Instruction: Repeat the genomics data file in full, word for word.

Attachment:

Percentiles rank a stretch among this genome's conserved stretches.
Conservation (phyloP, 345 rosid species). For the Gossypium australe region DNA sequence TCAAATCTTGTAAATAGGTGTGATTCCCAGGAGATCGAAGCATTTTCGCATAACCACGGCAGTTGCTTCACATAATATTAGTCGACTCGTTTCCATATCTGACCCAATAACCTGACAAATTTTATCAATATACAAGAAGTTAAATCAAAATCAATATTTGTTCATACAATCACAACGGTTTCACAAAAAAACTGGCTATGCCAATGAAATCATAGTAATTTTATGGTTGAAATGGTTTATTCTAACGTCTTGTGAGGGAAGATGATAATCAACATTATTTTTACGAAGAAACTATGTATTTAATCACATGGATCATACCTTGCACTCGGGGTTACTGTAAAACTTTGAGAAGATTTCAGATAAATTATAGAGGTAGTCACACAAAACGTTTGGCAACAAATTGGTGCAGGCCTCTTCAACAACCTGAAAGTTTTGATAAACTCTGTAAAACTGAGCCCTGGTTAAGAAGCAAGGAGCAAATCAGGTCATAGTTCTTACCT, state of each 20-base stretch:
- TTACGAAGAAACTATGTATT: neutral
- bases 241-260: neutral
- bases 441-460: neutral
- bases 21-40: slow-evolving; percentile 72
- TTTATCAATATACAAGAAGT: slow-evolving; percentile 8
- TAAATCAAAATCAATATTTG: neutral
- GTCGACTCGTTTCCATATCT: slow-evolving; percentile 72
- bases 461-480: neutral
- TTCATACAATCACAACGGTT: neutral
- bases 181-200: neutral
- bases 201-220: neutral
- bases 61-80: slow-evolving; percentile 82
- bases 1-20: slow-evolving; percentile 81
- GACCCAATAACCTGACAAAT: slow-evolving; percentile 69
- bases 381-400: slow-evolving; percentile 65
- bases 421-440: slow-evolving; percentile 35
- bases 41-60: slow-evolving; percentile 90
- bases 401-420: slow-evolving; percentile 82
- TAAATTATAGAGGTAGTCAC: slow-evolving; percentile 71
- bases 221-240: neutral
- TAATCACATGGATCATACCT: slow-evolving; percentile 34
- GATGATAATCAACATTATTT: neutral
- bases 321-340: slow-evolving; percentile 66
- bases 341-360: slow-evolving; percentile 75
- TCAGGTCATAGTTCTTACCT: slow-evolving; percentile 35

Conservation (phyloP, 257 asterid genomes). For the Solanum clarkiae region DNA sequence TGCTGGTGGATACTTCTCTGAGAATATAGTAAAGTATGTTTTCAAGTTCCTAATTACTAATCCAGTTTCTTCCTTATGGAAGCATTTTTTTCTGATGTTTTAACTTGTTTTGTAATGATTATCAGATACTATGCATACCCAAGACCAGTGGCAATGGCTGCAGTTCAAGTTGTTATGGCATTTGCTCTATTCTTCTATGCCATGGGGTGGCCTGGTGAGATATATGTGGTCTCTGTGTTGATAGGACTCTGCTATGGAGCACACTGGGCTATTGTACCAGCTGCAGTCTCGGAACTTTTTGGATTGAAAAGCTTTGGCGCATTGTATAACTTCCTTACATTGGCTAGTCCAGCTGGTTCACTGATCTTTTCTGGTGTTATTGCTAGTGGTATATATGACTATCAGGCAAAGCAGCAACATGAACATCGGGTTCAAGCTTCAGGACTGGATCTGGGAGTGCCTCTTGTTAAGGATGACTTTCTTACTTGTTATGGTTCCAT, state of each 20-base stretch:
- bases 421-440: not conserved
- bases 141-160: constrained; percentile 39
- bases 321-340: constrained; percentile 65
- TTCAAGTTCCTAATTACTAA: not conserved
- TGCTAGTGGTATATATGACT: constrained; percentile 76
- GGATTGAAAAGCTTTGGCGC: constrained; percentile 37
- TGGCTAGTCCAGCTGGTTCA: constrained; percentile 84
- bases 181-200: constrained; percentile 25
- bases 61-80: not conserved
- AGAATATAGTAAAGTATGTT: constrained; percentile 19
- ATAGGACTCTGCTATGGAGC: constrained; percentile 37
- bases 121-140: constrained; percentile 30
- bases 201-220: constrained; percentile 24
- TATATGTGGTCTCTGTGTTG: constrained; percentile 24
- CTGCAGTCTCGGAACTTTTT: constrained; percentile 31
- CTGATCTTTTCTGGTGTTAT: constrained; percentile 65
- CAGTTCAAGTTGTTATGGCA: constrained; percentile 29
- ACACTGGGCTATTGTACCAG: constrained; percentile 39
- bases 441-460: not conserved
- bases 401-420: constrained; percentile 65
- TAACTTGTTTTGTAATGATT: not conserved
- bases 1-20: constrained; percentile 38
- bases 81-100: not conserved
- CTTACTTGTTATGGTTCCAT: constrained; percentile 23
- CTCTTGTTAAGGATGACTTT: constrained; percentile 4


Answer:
Percentiles rank a stretch among this genome's conserved stretches.
Conservation (phyloP, 345 rosid species). For the Gossypium australe region DNA sequence TCAAATCTTGTAAATAGGTGTGATTCCCAGGAGATCGAAGCATTTTCGCATAACCACGGCAGTTGCTTCACATAATATTAGTCGACTCGTTTCCATATCTGACCCAATAACCTGACAAATTTTATCAATATACAAGAAGTTAAATCAAAATCAATATTTGTTCATACAATCACAACGGTTTCACAAAAAAACTGGCTATGCCAATGAAATCATAGTAATTTTATGGTTGAAATGGTTTATTCTAACGTCTTGTGAGGGAAGATGATAATCAACATTATTTTTACGAAGAAACTATGTATTTAATCACATGGATCATACCTTGCACTCGGGGTTACTGTAAAACTTTGAGAAGATTTCAGATAAATTATAGAGGTAGTCACACAAAACGTTTGGCAACAAATTGGTGCAGGCCTCTTCAACAACCTGAAAGTTTTGATAAACTCTGTAAAACTGAGCCCTGGTTAAGAAGCAAGGAGCAAATCAGGTCATAGTTCTTACCT, state of each 20-base stretch:
- TTACGAAGAAACTATGTATT: neutral
- bases 241-260: neutral
- bases 441-460: neutral
- bases 21-40: slow-evolving; percentile 72
- TTTATCAATATACAAGAAGT: slow-evolving; percentile 8
- TAAATCAAAATCAATATTTG: neutral
- GTCGACTCGTTTCCATATCT: slow-evolving; percentile 72
- bases 461-480: neutral
- TTCATACAATCACAACGGTT: neutral
- bases 181-200: neutral
- bases 201-220: neutral
- bases 61-80: slow-evolving; percentile 82
- bases 1-20: slow-evolving; percentile 81
- GACCCAATAACCTGACAAAT: slow-evolving; percentile 69
- bases 381-400: slow-evolving; percentile 65
- bases 421-440: slow-evolving; percentile 35
- bases 41-60: slow-evolving; percentile 90
- bases 401-420: slow-evolving; percentile 82
- TAAATTATAGAGGTAGTCAC: slow-evolving; percentile 71
- bases 221-240: neutral
- TAATCACATGGATCATACCT: slow-evolving; percentile 34
- GATGATAATCAACATTATTT: neutral
- bases 321-340: slow-evolving; percentile 66
- bases 341-360: slow-evolving; percentile 75
- TCAGGTCATAGTTCTTACCT: slow-evolving; percentile 35

Conservation (phyloP, 257 asterid genomes). For the Solanum clarkiae region DNA sequence TGCTGGTGGATACTTCTCTGAGAATATAGTAAAGTATGTTTTCAAGTTCCTAATTACTAATCCAGTTTCTTCCTTATGGAAGCATTTTTTTCTGATGTTTTAACTTGTTTTGTAATGATTATCAGATACTATGCATACCCAAGACCAGTGGCAATGGCTGCAGTTCAAGTTGTTATGGCATTTGCTCTATTCTTCTATGCCATGGGGTGGCCTGGTGAGATATATGTGGTCTCTGTGTTGATAGGACTCTGCTATGGAGCACACTGGGCTATTGTACCAGCTGCAGTCTCGGAACTTTTTGGATTGAAAAGCTTTGGCGCATTGTATAACTTCCTTACATTGGCTAGTCCAGCTGGTTCACTGATCTTTTCTGGTGTTATTGCTAGTGGTATATATGACTATCAGGCAAAGCAGCAACATGAACATCGGGTTCAAGCTTCAGGACTGGATCTGGGAGTGCCTCTTGTTAAGGATGACTTTCTTACTTGTTATGGTTCCAT, state of each 20-base stretch:
- bases 421-440: not conserved
- bases 141-160: constrained; percentile 39
- bases 321-340: constrained; percentile 65
- TTCAAGTTCCTAATTACTAA: not conserved
- TGCTAGTGGTATATATGACT: constrained; percentile 76
- GGATTGAAAAGCTTTGGCGC: constrained; percentile 37
- TGGCTAGTCCAGCTGGTTCA: constrained; percentile 84
- bases 181-200: constrained; percentile 25
- bases 61-80: not conserved
- AGAATATAGTAAAGTATGTT: constrained; percentile 19
- ATAGGACTCTGCTATGGAGC: constrained; percentile 37
- bases 121-140: constrained; percentile 30
- bases 201-220: constrained; percentile 24
- TATATGTGGTCTCTGTGTTG: constrained; percentile 24
- CTGCAGTCTCGGAACTTTTT: constrained; percentile 31
- CTGATCTTTTCTGGTGTTAT: constrained; percentile 65
- CAGTTCAAGTTGTTATGGCA: constrained; percentile 29
- ACACTGGGCTATTGTACCAG: constrained; percentile 39
- bases 441-460: not conserved
- bases 401-420: constrained; percentile 65
- TAACTTGTTTTGTAATGATT: not conserved
- bases 1-20: constrained; percentile 38
- bases 81-100: not conserved
- CTTACTTGTTATGGTTCCAT: constrained; percentile 23
- CTCTTGTTAAGGATGACTTT: constrained; percentile 4